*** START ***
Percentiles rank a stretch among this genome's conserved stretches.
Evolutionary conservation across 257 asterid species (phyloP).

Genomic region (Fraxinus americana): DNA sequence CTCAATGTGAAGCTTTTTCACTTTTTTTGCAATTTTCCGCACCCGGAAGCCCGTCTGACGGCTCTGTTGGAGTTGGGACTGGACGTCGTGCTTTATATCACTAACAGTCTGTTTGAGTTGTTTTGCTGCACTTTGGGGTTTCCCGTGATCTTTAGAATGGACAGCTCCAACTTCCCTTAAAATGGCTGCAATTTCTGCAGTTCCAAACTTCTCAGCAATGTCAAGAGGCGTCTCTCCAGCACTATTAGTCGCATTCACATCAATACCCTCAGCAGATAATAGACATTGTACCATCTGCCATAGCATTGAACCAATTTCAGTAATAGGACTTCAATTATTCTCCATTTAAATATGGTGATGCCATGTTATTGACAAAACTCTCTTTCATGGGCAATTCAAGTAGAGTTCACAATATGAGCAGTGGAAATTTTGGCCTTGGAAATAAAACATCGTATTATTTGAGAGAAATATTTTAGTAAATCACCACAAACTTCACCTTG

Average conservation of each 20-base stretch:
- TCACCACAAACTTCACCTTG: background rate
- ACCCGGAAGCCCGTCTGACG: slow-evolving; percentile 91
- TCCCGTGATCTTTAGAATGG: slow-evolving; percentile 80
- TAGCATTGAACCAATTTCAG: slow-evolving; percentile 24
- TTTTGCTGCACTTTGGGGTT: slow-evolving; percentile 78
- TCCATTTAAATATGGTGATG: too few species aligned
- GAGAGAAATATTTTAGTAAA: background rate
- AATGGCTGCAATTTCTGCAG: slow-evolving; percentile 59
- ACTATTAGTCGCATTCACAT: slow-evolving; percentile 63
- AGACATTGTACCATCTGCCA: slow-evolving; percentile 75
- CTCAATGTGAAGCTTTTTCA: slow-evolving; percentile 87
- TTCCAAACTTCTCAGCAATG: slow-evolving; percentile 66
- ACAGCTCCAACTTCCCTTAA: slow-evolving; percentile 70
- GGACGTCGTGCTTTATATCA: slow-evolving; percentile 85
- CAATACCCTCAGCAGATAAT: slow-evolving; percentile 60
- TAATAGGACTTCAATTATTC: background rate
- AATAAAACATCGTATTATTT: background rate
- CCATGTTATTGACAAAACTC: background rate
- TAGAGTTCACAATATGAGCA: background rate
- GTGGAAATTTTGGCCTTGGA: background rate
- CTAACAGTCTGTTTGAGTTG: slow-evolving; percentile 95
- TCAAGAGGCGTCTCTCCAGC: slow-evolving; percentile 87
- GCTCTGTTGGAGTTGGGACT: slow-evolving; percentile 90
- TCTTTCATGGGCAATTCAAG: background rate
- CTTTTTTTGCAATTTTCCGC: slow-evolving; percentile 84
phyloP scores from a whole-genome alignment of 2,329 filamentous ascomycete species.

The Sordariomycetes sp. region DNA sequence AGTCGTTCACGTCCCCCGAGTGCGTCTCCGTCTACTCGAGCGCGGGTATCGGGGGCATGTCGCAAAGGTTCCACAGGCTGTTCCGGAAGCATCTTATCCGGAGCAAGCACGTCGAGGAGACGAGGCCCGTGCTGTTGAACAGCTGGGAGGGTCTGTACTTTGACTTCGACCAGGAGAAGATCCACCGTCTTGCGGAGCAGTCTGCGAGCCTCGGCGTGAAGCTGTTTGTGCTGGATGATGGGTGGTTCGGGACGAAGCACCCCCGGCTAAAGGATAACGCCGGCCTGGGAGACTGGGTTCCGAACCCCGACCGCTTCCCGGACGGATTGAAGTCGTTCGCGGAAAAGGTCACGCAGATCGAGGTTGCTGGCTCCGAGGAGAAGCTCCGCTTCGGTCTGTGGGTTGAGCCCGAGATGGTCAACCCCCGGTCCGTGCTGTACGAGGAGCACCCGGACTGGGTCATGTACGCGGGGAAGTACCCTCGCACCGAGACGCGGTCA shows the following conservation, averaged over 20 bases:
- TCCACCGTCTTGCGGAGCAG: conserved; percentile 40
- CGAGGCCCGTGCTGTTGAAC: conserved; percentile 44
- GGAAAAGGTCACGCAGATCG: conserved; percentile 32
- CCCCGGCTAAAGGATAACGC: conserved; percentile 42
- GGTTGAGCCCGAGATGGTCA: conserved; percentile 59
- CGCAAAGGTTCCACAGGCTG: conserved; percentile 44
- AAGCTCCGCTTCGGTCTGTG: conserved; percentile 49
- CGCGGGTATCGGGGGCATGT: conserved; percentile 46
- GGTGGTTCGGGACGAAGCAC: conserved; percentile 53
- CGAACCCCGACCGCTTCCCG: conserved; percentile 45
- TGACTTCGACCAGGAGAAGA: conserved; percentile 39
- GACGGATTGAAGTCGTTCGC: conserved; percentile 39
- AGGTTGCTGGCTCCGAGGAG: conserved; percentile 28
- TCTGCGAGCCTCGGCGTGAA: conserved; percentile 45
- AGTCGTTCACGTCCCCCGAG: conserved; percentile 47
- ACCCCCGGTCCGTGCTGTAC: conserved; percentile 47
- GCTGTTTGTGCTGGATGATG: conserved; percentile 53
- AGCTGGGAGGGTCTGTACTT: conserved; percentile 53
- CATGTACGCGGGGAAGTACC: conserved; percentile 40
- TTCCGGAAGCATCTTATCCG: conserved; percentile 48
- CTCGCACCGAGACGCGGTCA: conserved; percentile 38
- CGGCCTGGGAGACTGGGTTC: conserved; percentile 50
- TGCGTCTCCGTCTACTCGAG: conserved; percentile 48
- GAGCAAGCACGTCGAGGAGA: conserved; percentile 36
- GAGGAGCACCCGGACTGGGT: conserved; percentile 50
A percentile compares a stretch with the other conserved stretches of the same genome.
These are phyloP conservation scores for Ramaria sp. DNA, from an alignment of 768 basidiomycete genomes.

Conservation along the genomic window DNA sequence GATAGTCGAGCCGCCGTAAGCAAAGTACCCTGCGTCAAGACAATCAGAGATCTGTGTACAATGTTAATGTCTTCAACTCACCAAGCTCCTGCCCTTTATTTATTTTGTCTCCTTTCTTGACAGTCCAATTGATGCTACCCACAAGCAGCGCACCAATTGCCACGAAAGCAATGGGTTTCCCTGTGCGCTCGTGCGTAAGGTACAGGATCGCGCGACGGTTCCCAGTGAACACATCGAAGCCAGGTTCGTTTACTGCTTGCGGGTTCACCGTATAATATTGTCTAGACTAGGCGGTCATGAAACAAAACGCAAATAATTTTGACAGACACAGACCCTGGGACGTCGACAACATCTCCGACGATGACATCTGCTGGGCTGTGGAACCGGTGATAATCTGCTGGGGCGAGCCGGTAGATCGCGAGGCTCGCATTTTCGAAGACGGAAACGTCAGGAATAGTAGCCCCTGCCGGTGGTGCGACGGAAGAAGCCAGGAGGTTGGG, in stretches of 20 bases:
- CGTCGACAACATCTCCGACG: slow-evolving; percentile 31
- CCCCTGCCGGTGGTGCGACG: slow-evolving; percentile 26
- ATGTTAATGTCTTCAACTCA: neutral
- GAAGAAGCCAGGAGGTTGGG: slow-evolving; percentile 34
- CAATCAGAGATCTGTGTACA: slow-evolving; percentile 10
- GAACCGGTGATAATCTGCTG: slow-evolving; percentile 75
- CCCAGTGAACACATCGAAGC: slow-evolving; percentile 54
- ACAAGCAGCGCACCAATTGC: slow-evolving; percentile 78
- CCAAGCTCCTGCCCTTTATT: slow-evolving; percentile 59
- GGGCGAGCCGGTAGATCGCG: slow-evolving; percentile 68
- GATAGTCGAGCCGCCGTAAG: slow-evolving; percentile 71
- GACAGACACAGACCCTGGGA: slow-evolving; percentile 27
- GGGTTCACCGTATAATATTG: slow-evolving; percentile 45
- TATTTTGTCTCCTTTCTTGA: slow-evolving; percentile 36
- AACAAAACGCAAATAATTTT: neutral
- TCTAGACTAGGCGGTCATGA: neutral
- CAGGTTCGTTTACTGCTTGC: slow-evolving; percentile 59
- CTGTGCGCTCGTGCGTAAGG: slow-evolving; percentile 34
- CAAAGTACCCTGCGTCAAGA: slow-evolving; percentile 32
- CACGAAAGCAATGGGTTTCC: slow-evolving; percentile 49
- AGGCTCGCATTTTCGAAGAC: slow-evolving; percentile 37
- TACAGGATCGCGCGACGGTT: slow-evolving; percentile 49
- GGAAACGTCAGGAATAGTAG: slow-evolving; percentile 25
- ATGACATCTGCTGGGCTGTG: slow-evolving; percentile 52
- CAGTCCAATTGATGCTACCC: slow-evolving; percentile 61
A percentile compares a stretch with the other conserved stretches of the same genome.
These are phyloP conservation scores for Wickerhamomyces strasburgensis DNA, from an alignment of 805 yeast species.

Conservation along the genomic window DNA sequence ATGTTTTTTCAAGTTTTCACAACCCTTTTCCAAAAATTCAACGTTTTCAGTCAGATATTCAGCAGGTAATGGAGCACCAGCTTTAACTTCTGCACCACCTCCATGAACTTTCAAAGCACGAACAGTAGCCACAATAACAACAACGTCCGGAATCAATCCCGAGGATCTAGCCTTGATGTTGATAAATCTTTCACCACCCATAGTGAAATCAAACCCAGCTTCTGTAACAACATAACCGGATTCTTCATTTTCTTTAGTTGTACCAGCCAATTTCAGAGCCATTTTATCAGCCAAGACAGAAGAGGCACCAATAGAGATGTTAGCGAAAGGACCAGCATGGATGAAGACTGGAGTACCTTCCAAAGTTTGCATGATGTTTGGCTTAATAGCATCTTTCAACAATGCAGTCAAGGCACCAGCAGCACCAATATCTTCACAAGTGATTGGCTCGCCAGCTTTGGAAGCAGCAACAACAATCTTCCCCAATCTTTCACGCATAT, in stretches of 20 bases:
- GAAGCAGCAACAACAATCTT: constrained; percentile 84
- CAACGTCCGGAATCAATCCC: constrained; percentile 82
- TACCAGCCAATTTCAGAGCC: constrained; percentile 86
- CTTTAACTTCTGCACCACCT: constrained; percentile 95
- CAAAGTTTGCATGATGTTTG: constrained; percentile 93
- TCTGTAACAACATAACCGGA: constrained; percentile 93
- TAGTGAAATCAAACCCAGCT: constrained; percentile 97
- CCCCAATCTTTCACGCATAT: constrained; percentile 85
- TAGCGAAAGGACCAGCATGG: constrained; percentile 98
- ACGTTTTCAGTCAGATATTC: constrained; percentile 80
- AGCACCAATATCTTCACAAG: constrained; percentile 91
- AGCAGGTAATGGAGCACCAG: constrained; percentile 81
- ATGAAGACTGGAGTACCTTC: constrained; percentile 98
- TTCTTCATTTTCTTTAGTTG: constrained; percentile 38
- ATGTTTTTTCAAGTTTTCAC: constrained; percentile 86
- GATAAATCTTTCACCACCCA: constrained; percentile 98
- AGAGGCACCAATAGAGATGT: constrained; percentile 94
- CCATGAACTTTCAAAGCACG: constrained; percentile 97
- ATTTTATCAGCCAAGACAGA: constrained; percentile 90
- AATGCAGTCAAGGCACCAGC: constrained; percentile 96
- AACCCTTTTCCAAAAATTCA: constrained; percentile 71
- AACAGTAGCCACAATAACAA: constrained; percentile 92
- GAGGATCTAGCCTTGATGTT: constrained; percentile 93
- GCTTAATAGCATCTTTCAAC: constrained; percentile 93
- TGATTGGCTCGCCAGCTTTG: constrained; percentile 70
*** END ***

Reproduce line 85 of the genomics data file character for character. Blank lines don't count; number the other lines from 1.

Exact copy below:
A percentile compares a stretch with the other conserved stretches of the same genome.